But recently things have started to look up for those yearning for more chaos and greater bloodletting in the Middle East. In April Mr. Netanyahu was well on his way to becoming Israel’s prime minister for a record fifth time. While still haunted by those corruption charges, as Prime Minister he will be able to further guide U.S. actions against Iran. In the Saudi Kingdom, of course, there was never any possibility of the Crown Prince being indicted on murder charges, but many had hoped that outrage over the killing of journalist Jamal Khashoggi would last a little longer and restrain his activities and power. But other than a few editors at the Washington Post almost everyone else has moved on. And just this week, Iran finally threatened to reassess its nuclear commitments.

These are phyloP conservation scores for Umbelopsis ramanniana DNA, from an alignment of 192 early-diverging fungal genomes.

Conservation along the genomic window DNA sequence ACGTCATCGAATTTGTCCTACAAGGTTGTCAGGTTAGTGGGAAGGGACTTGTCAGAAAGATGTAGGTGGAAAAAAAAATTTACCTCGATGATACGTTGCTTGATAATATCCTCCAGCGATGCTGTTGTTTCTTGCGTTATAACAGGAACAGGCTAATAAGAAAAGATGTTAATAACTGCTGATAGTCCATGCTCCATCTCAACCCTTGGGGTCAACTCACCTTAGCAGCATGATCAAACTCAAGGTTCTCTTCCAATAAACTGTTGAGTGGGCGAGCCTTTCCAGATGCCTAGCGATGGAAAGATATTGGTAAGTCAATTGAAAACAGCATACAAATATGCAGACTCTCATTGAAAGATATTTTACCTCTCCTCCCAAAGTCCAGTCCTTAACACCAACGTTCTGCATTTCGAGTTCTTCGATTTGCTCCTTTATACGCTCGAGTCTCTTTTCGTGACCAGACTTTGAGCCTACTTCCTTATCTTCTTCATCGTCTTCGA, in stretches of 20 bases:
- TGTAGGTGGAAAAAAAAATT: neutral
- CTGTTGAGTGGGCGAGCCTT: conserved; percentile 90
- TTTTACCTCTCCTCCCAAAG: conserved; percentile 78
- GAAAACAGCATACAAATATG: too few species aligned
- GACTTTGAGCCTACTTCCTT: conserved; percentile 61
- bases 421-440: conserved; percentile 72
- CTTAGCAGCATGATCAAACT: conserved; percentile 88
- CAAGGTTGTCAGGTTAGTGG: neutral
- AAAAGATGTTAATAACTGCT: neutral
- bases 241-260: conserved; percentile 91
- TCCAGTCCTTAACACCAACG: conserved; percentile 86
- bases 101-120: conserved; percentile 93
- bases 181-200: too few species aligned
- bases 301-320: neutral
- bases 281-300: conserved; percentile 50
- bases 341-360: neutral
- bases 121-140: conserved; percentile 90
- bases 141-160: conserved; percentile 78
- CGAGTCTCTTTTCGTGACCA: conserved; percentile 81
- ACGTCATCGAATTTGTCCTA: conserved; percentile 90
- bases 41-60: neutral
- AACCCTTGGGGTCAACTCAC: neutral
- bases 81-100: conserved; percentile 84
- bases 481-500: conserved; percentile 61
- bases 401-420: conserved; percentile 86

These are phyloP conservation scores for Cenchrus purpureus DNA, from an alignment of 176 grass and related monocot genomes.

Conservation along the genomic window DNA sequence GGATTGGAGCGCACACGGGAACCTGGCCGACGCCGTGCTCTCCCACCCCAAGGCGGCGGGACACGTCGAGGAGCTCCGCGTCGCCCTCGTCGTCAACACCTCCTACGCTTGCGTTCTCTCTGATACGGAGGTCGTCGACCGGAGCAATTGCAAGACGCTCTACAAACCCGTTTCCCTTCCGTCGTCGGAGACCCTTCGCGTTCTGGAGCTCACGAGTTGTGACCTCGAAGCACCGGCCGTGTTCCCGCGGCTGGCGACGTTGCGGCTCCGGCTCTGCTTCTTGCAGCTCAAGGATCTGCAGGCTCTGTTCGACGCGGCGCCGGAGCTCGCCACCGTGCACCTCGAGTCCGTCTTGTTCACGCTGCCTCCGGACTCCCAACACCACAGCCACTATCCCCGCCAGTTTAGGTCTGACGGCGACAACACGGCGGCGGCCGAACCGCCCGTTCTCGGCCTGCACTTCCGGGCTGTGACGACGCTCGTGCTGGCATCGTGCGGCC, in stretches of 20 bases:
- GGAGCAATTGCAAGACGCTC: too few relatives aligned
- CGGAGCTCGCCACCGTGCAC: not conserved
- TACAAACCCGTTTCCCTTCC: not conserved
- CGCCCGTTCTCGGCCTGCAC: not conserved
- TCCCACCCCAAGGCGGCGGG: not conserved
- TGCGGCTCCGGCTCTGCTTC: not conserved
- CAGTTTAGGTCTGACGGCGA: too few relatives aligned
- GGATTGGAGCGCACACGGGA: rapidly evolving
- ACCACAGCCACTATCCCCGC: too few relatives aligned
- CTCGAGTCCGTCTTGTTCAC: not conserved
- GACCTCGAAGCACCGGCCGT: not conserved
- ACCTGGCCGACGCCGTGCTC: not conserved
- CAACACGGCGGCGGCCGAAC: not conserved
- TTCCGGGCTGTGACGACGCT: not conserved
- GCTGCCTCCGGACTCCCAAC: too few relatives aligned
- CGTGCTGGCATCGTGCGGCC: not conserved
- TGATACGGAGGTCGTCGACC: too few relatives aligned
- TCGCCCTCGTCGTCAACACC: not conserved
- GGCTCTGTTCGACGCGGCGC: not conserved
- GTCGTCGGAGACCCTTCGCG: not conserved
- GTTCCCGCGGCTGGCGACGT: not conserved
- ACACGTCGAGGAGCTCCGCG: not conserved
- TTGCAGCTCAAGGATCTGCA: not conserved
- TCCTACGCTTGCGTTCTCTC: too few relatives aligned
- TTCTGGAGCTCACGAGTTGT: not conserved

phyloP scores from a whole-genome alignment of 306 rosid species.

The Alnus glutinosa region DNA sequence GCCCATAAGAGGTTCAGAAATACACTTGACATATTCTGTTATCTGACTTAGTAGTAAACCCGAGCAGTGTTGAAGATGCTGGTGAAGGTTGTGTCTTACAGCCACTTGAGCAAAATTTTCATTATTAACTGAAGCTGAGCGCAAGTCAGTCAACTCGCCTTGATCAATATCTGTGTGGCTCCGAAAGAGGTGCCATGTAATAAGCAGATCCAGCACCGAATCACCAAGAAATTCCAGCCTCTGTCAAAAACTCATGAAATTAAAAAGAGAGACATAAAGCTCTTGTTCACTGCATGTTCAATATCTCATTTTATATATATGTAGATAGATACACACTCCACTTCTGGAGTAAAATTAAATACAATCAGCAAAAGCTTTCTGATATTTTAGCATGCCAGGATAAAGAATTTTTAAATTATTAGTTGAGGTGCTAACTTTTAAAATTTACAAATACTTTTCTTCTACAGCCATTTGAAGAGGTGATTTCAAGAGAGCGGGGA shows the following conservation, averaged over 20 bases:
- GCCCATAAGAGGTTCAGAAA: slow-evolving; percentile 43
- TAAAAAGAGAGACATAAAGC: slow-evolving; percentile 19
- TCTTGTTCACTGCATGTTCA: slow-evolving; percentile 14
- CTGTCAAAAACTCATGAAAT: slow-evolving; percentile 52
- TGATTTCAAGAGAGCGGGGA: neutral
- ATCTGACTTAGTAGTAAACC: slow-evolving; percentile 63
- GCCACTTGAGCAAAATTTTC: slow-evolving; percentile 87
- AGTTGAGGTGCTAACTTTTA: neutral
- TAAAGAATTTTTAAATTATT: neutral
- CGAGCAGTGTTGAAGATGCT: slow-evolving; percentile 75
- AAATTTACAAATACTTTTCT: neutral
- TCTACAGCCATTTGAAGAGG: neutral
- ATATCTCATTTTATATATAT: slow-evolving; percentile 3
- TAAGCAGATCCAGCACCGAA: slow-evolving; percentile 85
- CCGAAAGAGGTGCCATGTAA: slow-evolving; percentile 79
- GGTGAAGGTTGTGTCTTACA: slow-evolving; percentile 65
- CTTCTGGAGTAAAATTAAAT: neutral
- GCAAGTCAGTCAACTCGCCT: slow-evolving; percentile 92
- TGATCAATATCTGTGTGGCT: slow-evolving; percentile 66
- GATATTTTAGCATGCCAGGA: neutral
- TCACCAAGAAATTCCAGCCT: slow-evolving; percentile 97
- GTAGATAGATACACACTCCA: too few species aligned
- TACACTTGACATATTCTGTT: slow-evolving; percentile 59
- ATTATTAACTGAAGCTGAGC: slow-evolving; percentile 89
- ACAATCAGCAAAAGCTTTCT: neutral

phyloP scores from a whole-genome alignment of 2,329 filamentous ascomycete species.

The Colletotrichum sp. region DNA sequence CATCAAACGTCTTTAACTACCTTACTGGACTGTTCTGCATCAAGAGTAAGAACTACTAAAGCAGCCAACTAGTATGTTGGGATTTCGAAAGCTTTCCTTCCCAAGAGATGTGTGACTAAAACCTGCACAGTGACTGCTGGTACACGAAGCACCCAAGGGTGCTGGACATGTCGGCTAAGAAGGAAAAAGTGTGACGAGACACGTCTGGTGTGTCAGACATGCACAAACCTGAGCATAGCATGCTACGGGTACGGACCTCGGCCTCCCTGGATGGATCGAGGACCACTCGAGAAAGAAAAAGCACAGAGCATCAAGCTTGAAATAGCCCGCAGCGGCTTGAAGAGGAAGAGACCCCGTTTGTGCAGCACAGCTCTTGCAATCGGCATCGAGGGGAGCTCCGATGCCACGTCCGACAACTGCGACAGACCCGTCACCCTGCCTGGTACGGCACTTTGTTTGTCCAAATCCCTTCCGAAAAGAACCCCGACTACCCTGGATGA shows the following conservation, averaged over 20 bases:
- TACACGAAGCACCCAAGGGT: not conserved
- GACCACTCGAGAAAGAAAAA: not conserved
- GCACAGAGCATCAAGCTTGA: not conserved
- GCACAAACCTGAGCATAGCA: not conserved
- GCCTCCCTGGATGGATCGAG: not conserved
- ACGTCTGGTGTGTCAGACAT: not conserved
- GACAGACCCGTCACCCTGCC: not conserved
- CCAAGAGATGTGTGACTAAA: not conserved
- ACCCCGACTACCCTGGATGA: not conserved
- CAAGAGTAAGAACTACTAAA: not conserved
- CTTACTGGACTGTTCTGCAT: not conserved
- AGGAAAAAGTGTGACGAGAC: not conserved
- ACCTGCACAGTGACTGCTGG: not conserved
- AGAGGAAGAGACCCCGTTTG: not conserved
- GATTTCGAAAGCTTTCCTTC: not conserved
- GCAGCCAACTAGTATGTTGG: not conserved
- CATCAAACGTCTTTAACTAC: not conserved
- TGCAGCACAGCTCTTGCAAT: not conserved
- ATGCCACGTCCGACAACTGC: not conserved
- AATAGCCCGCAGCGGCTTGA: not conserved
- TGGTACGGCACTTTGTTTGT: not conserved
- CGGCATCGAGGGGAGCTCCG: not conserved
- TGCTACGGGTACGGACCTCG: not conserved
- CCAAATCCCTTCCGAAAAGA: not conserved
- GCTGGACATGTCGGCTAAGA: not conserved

The change in tempo has been most evident in the United States. On April 15 the State Department officially designated Iran’s military unit, the Islamic Revolutionary Guard Corps (IRGC), as a foreign terrorist organization (FTO). This designation of a foreign government’s military is unprecedented and is indicative of how determined the Trump Administration is to resolve the Iran issue. Then a week later, Secretary of State Pompeo announced sanctions against any country, including our allies, that imports Iranian oil. Although over one hundred companies have already stopped doing business with Iran, the Iranian reluctance to be provoked requires tightening the economic screws further. And finally, just this week, the United States announced that it would deploy the USS Abraham Lincoln Carrier Strike Group and a bomber task force to the Middle East region. Intriguingly, although our largest Middle Eastern air force base is in Qatar, there is no clarity yet as to where those bombers will be stationed. Qatar, which maintains sensible relations with Iran, might well object to the use of its territory to conduct airstrikes; there would be no such objection from the Saudis. In making the announcement of these new deployments, Mr. Bolton explained their purpose: “to send a clear and unmistakable message to the Iranian regime that any attack on United States interests or on those of our allies will be met with unrelenting force.”